SideLines: The art of letting go
This is probably the time of the year I hate the most. And no, I’m not talking about winter, although I could.
This is the time of year I do my annual house reorganizing. As I’m putting away all the Christmas decorations and the gifts I got for Christmas, it just seems like the ideal time to get rid of things I don’t need.
Sounds simple enough, doesn’t it?
So why is it always so difficult to do? I mean, they’re just things. They’re not living creatures I’m responsible for, like my cat. Do I own my possessions, or do they own me? They’re only accessories, after all; they’re not supposed to define me.
To keep it simple, I divide everything I have into four categories: the things you need; the things you want; the things that have sentimental value; and the things you may need someday.
Two of the categories are obvious: the essential things you need, like food and clothes, and the things that have sentimental value, like my father’s old bowling shirt or my grandmother’s Bible, full of letters, yellowing newspaper clippings and little black-and-white pictures of people I don’t know. I really don’t need the pictures, but since they were important enough to my grandmother to keep, maybe I should, too.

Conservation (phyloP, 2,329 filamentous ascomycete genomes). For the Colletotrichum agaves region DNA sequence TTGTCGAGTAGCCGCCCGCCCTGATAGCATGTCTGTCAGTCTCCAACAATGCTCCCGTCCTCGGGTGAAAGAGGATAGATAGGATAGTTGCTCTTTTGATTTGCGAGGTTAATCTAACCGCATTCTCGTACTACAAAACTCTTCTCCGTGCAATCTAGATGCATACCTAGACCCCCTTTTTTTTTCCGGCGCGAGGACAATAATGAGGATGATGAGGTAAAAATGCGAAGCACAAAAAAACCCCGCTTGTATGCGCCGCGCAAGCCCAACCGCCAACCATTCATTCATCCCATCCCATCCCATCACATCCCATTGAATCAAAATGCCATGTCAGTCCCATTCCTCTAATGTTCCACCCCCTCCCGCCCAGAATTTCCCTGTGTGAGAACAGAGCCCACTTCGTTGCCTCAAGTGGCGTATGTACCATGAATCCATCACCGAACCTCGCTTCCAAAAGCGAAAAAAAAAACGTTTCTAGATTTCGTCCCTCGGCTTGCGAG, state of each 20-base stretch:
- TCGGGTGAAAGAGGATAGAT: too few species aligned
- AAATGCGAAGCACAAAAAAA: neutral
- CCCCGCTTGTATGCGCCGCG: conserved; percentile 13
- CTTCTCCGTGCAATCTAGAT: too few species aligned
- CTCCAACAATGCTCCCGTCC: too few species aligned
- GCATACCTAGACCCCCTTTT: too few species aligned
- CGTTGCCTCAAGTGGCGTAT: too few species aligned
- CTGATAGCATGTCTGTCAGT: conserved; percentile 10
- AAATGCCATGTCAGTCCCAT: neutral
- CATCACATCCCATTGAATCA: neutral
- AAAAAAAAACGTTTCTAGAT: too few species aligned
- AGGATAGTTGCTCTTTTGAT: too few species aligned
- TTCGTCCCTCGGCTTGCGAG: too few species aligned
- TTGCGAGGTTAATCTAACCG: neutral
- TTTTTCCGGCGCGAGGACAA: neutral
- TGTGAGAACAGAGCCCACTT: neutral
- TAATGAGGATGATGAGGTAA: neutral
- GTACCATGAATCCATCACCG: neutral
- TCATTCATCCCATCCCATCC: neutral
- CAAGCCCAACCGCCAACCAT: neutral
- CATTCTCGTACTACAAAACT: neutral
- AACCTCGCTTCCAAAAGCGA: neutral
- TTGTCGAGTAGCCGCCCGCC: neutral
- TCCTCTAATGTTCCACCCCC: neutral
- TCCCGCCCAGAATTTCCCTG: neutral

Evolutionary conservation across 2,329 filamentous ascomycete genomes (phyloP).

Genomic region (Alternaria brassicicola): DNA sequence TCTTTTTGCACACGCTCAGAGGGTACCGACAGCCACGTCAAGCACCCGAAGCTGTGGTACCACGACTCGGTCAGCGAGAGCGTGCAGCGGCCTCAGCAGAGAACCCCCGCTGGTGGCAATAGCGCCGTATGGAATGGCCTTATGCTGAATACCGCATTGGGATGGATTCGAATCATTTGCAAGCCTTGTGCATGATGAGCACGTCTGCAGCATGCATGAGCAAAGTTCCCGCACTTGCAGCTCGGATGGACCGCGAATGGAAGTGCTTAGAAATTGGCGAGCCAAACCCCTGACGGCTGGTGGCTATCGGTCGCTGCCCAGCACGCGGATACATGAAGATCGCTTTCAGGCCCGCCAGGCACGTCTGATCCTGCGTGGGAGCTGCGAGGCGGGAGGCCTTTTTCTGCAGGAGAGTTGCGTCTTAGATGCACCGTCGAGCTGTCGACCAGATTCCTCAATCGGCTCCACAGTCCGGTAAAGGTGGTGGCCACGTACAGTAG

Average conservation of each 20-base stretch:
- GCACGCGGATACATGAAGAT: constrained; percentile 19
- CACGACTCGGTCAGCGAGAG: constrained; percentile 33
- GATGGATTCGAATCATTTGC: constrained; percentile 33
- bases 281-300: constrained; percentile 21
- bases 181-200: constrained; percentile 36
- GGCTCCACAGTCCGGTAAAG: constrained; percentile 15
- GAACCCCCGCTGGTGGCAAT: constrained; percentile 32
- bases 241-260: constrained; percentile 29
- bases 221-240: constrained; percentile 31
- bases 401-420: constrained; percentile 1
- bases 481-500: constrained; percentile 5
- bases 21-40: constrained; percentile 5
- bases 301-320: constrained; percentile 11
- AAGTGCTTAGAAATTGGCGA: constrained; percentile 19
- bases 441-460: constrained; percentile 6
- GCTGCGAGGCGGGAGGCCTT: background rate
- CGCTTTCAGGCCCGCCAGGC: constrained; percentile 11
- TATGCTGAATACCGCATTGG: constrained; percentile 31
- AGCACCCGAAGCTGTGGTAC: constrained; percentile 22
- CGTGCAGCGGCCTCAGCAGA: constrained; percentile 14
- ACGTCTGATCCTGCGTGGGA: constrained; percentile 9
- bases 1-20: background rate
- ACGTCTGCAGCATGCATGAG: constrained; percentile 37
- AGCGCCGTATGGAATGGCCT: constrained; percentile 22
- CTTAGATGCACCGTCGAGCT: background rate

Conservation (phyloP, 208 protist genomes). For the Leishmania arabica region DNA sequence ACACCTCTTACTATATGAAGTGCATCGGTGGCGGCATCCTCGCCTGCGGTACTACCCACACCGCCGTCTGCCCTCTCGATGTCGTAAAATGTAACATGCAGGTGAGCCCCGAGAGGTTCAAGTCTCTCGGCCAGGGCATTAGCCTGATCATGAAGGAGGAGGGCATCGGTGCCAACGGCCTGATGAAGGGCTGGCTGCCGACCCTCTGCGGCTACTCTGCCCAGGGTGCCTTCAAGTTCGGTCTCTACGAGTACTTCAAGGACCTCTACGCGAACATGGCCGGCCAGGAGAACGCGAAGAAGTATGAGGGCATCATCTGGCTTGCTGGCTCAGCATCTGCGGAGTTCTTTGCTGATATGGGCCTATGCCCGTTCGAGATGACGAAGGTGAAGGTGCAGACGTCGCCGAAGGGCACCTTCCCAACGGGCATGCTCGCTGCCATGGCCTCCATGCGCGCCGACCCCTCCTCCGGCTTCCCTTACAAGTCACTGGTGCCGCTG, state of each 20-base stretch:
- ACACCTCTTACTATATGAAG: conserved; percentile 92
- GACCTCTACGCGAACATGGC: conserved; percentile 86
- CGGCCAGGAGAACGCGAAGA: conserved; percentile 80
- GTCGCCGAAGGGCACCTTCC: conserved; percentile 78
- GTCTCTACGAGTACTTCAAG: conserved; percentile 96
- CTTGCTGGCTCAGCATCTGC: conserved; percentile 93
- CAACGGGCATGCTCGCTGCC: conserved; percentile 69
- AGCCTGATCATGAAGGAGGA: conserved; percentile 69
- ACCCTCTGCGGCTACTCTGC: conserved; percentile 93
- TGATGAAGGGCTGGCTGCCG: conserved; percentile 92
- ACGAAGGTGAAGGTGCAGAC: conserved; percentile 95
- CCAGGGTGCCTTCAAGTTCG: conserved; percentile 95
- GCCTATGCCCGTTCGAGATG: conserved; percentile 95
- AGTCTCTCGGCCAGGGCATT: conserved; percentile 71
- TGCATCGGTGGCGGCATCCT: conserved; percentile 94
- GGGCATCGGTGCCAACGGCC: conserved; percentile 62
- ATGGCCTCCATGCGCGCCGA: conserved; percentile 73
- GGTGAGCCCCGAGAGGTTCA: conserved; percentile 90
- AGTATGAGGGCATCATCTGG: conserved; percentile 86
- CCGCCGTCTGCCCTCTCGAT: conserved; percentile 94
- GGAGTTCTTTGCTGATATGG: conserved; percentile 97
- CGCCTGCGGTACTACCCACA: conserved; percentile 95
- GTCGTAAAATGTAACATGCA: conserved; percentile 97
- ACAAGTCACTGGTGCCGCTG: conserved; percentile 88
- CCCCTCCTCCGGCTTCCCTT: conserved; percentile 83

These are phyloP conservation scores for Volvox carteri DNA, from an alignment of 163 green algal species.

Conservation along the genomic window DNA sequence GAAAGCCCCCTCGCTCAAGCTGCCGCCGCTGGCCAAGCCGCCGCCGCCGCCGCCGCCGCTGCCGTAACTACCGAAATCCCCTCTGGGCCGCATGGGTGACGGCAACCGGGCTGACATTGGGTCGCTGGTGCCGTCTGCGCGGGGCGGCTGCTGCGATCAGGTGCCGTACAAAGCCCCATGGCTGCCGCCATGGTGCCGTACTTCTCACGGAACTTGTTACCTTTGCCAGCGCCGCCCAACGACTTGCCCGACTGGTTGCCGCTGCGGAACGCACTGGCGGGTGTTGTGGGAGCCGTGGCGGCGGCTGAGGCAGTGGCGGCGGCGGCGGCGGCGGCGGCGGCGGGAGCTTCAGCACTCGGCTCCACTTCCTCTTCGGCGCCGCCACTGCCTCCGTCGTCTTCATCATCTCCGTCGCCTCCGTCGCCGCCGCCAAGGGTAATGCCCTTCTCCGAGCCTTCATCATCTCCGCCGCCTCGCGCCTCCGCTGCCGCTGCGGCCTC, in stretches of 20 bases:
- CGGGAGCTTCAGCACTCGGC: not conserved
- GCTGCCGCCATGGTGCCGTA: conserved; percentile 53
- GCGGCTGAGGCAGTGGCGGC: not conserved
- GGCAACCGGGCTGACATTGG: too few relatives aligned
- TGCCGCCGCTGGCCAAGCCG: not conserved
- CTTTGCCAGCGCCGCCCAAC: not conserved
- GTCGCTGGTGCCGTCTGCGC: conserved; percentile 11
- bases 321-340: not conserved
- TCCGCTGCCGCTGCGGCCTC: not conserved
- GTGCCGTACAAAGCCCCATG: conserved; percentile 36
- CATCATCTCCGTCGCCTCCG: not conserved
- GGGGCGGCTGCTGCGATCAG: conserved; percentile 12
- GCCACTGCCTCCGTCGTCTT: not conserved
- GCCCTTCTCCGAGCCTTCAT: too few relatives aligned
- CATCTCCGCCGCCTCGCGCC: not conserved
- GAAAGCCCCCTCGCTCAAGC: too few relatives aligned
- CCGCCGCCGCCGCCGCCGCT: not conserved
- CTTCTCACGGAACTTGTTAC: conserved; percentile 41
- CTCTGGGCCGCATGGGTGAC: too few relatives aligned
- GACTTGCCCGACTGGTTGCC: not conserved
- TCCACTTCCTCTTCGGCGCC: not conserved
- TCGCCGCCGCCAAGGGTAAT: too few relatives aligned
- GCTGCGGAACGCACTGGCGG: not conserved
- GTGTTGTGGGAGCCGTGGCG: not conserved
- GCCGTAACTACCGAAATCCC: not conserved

The third: the things I want. Or do I? This may be the most difficult. I used to collect books. Many, I haven’t read in a long time. But I know as soon as I get rid of one, I’m going to want it back. Once you discard something, it’s gone forever; unless, of course, you can find it on eBay.
So, at the risk of wasting money to buy something back I already have, I suppose it’s better to keep it all until I’m really sure I don’t want it.
No, it’s the fourth category that is the trickiest. It’s the stuff I don’t have a use for right now, but I may someday. For instance, I have a box full of cute little Christmas glasses I got years ago. I keep them in the basement, wrapped in the same paper they came in, untouched. Even though I mean to bring them out every Christmas, I either forget I have them until it’s too late or I can’t be bothered.
Not far from the glasses, there’s a heavy, twisted wrench kind of thing in an old, oily tool case. I don’t where it came from or what it’s used for. Every time I see it, I vow to throw it out.
The thing is, I just know that if I throw the dishes and the wrench-like thing out, next Christmas I’ll host a big family celebration where the glasses will come in handy and someone will need the wrench-like thing. And I’ll have to kick myself because I won’t be able to find either one on eBay.
I suppose I could just leave everything as it is and leave it up to the relatives to do when I’m gone. The problem with that is, I hate the idea of someone finding something in the attic, and wondering, “What’d he ever want that for?”
Since they’re all my things and I’m the one who spent time accumulating them, I have no choice but to force myself to do it.
There is another reason I want to reorganize my house. The ugly truth is, I need space for spring garage sales. Even though I know better, I don’t want to miss out on some sharp-looking clothes that will fit if I only lose a few pounds or some tools I think I should have that I’ll never be able to use.